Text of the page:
My friends in the Bay Area have been coming to my home on New Year’s Day for so long, we can scarcely remember a time before this tradition began. My modus operandi is that I try to keep it simple; I set out a buffet of six or seven dishes (plus bread and a dessert or two), most of which can be prepared ahead and served at room temperature, and everyone helps themselves to food and beverages and then settles in wherever they can find room to enjoy a mellow afternoon of conversation. Sometimes my menus have a theme, and sometimes I just cook dishes I think will go together, and I try to challenge myself by making at least one thing I’ve never made before. This year, my friend Susanne Jensen offered to contribute homemade squash ravioli, and so I dreamt up a more-or-less Italian menu around that (I hope soon to put up a separate blog post on Susanne’s raviolis). So, here in words and photos are five dishes we made for this year’s celebration. For dessert I made the Italian fruit cake, panforte, which I previously posted here. All these dishes could not have been done without the help of my friend, the inimitable Frank Melanson. Frank came three days before the party to help with all aspects of preparation.
Top photo: If a classic summer salad consists of tomatoes, cucumber and lettuce, of what would you construct a winter salad? That’s the challenge I faced in creating this dish. I based this salad on vegetables (and some fruit) which, in the Bay Area, are plentiful in farmer’s markets now. The major ingredient is savoy cabbage which we tore into pieces as you would lettuce, then blanched very briefly. Once drained and cooled, we tossed in radicchio and belgium endive, as well as some fuyu persimmon slices and pomegranate, and some toasted walnut pieces which we lightly-glazed with maple syrup. While for everyday meals I seldom combine vegetables and fruits this way, for this holiday meal I wanted to create an especially colorful and seasonal salad. To dress the salad, I made a creamy vinaigrette dressing in the blender, with apple juice concentrate, lemon juice, umeboshi vinegar, garlic, mustard, salt and pepper and olive oil.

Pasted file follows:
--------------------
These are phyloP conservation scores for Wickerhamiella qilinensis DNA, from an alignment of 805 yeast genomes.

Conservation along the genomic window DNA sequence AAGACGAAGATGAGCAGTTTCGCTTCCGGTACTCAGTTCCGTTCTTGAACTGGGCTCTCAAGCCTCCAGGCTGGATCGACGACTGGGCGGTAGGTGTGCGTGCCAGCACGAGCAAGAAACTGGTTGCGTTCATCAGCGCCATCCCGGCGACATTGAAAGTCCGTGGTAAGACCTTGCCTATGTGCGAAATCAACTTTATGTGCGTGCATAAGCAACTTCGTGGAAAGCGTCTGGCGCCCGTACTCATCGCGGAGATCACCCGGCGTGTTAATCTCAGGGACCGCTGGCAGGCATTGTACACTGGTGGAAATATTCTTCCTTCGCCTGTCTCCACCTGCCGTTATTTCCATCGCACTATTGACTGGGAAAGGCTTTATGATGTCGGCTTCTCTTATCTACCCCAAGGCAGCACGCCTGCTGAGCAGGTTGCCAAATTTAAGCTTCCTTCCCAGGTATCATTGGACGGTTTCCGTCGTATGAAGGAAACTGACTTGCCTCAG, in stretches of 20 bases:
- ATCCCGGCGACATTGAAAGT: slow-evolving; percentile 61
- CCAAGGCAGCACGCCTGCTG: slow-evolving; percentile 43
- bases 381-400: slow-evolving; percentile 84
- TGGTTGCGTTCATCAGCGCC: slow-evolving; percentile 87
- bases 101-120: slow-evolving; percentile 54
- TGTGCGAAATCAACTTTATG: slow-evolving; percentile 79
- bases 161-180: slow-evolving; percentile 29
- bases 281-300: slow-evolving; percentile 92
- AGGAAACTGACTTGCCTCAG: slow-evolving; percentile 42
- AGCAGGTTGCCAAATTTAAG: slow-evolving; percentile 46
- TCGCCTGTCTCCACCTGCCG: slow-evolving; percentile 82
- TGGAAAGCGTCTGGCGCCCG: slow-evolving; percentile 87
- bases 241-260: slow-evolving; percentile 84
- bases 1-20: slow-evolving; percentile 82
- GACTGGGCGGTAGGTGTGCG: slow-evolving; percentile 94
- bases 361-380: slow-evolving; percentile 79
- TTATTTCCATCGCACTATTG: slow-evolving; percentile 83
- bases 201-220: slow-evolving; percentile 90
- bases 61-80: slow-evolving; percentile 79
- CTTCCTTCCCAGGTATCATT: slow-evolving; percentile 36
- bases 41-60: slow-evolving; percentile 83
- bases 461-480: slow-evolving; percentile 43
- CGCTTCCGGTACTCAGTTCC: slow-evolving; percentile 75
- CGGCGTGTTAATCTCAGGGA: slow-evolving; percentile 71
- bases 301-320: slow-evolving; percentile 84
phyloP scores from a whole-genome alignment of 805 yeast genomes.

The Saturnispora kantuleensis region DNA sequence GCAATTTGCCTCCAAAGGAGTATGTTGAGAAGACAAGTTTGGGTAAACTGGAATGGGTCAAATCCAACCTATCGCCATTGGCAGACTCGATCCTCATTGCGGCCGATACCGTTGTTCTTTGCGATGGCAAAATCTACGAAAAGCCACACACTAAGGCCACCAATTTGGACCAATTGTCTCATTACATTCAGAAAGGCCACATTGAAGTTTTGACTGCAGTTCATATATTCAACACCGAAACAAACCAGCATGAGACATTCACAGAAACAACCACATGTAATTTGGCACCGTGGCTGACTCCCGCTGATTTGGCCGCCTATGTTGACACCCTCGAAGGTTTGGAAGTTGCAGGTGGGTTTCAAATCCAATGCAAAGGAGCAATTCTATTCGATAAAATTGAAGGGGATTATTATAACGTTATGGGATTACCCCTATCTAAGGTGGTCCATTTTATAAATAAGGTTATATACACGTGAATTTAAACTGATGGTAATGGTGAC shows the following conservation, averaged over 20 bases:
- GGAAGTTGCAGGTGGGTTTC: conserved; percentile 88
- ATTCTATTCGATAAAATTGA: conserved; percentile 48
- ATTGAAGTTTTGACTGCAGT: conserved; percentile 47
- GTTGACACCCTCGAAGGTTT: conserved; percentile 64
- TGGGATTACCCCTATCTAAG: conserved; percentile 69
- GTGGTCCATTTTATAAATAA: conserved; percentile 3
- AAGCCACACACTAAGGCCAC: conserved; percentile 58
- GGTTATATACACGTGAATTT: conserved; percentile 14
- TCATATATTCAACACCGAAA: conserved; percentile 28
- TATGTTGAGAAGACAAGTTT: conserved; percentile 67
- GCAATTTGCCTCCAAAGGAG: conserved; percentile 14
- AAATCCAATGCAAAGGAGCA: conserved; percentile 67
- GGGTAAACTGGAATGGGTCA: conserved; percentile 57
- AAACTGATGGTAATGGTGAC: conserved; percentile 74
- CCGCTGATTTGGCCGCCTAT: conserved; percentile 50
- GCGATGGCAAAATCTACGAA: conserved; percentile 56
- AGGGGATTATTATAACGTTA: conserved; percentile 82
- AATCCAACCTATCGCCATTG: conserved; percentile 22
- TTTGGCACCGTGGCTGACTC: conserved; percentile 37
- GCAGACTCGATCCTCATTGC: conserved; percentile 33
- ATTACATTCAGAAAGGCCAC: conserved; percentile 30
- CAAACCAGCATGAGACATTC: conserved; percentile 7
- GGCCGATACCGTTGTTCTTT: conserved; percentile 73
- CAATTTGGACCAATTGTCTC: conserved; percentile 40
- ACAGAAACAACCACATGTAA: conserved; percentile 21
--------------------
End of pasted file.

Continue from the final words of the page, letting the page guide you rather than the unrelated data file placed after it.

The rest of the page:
Photo below: Cannellini beans, are not only so Italian, but are also one of my favorites. When cooked just right, they’re rich and tender, and almost meaty. I soaked the beans overnight and then cooked them for about an hour, but I started checking them for doneness after 50 minutes. Cook beans in plenty of water, then the only real trick is in the timing: check them frequently towards the end of the cooking time. Overcooked beans turn mushy, o.k. for soup, but a no, no for salad, and undercooked beans just don’t taste right and can be difficult to digest. Once cooked and drained, I tossed them with a dressing of olive oil, lemon juice, white balsamic vinegar, umeboshi vinegar, garlic and parsley. Just before serving, I mixed marinated kale into the beans, and that recipe is here. Kumquats chopped small added an occasional textural and flavor surprise. See three more dishes we made for New Year’s Day, after the jump…